Despite all these restrictions and prohibitions, a huge public event was held in Ljubljana on the evening of 30 April 1943 to mark May Day. This was how Zdenka Kidrič, one of the best-known female communists both during and after the war, described the spectacle:
“The evening before May Day, between eight and nine o’clock, women and young people took to the streets. They covered Ljubljana with slogans on walls and pavements, special plain paper flyers with ‘OF’, ‘LONG LIVE THE USSR’, and ‘LONG LIVE 1 MAY’ on them, and flags – red; blue-white-red; and white-blue-red – printed on paper slips. Young people walked through the streets, scattering fistfuls of flyers. Random people who spotted Italian patrols stopped and signalled to the young people to hide. Every wall in Ljubljana got its own slogan. The mass organisations competed to see which would decorate their street best.”
At nine o’clock that evening fires were lit on the hills of Ljubljana, rockets were fired and tiny boats made of paper and wood were floated along the Ljubljanica River carrying lanterns in national colours and the words, “Long live the First of May”. Slogans were shouted through megaphones in Tivoli Park, and a red flag and a Slovenian tricolor with star were hung from the post office. The success of these actions can be seen from the panicky reaction of the Italian army, which fired shots, set up blockades and went into hiding. According to Zdenka Kidrič, they were terrified because they thought the partisans must have invaded Ljubljana.
The moral victory after successful resistance operations often left a bitter aftertaste since the occupier took revenge on the population with ever harsher measures after each act of resistance. Thus, the streets gradually became deserted with almost no people and no traffic, as cars, cyclists and tricycles were no longer allowed to use them. The writer and politician Makso Schnuderl recorded in his wartime diary that “Almost 10,000 young men are known to be in Gonars and Treviso [concentration camps]”.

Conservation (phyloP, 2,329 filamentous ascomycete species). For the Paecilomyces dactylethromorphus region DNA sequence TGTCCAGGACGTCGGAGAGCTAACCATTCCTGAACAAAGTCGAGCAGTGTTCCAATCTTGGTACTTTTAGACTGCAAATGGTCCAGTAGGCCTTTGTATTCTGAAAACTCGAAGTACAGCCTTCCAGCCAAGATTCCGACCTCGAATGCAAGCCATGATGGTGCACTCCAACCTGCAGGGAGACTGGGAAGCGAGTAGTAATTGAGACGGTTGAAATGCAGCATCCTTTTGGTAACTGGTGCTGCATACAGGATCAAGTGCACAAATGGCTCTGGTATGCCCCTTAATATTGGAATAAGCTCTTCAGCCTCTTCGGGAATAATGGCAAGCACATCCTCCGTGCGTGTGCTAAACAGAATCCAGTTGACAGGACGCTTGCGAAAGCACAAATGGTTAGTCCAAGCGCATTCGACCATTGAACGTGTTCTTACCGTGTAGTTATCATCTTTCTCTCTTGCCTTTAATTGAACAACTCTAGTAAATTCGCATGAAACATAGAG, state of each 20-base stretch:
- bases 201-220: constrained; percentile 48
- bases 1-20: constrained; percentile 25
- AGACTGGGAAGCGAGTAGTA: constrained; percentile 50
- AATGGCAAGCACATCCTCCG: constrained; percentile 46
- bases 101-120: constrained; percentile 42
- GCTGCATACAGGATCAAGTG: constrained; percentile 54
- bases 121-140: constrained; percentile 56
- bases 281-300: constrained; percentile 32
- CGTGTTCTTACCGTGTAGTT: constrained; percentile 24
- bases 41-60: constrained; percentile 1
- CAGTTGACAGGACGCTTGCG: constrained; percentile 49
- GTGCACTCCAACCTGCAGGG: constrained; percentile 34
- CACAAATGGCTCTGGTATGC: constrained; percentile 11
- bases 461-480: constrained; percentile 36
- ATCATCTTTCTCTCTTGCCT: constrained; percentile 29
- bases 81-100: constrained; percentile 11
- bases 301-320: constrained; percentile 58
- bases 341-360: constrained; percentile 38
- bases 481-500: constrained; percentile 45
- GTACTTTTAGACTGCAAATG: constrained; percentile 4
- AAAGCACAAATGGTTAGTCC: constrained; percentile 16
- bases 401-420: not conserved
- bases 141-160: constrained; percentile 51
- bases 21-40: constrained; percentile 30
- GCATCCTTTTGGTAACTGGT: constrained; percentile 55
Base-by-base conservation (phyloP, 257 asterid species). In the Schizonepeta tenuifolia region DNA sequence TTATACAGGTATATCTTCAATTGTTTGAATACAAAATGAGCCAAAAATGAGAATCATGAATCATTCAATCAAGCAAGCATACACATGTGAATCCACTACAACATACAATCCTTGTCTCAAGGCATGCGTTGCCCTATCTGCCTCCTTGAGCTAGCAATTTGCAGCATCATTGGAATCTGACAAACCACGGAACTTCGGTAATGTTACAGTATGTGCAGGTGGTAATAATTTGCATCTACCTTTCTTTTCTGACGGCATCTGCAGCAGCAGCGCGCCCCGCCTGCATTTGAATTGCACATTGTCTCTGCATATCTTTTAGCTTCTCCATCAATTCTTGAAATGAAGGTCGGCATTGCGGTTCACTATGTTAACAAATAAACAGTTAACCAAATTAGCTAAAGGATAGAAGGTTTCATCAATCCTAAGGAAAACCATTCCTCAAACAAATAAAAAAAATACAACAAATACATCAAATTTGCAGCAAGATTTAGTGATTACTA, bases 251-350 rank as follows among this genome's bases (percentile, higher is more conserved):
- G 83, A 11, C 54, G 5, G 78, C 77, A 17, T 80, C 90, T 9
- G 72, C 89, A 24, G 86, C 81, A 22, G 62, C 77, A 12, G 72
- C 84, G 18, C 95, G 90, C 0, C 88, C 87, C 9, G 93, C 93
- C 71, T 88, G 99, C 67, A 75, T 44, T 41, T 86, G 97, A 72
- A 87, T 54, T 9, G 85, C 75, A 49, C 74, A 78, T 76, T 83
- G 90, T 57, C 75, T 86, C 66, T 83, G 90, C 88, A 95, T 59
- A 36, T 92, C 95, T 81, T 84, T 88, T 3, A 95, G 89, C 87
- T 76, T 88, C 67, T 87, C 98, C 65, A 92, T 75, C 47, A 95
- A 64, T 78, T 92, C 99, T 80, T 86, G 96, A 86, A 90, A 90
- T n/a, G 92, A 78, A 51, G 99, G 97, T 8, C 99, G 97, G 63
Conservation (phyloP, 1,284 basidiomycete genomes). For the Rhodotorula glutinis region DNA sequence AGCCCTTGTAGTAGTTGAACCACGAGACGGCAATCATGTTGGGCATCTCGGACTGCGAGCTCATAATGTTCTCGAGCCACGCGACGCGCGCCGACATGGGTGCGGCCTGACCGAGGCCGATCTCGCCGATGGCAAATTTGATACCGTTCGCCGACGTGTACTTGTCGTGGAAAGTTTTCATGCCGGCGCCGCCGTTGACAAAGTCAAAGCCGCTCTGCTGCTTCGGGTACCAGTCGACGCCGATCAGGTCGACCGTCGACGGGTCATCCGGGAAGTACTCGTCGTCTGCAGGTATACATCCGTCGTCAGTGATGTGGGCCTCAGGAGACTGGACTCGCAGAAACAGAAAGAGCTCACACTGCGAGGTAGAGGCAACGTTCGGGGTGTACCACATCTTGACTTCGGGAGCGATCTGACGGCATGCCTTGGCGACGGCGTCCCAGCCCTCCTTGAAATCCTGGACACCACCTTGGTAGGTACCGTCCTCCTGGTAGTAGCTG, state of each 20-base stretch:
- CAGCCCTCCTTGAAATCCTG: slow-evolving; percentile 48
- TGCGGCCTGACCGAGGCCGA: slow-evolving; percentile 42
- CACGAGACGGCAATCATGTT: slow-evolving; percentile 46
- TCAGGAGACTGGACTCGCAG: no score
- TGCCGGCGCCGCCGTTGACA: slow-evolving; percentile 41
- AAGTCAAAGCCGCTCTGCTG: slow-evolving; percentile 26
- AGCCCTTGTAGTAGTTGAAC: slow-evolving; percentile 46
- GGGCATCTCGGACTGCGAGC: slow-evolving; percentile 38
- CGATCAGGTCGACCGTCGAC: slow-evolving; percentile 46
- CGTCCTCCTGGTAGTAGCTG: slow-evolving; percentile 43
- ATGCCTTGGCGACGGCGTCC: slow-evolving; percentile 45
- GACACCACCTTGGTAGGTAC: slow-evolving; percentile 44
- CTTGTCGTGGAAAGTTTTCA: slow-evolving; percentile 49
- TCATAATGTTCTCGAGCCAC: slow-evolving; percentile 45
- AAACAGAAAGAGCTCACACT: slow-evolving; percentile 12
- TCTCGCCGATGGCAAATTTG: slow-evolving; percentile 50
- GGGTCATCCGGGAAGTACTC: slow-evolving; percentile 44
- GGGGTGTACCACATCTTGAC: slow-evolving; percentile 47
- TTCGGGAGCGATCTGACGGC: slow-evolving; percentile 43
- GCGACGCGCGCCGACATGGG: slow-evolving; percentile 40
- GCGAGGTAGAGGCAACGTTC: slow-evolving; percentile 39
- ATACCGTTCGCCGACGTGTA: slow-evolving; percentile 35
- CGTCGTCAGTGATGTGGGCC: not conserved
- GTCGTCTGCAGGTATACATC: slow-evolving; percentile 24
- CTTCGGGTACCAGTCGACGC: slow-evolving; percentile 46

The late Dr Zora Konjajev remembered these harsh conditions, too. She was studying Medicine at the University of Ljubljana when war broke out, and immediately joined the Medical School resistance, which was highly organised. In 1942 she married Cveto Močnik, a partisan commander, but his death soon after left her a young widow and mother. Before being betrayed and forced to flee to the liberated territory with her daughter, Zora carried out a wide range of activities for the OF in Ljubljana. Like other young activists, she operated in groups of three, usually alongside two of her friends, Majda Vrhovnik, Nada Starkl or Sonja Gomzi. Sometimes it even became a family undertaking, since Zora’s sisters took part in the graffiti campaigns and their parents, who also worked for the resistance, acted as their guards.(11)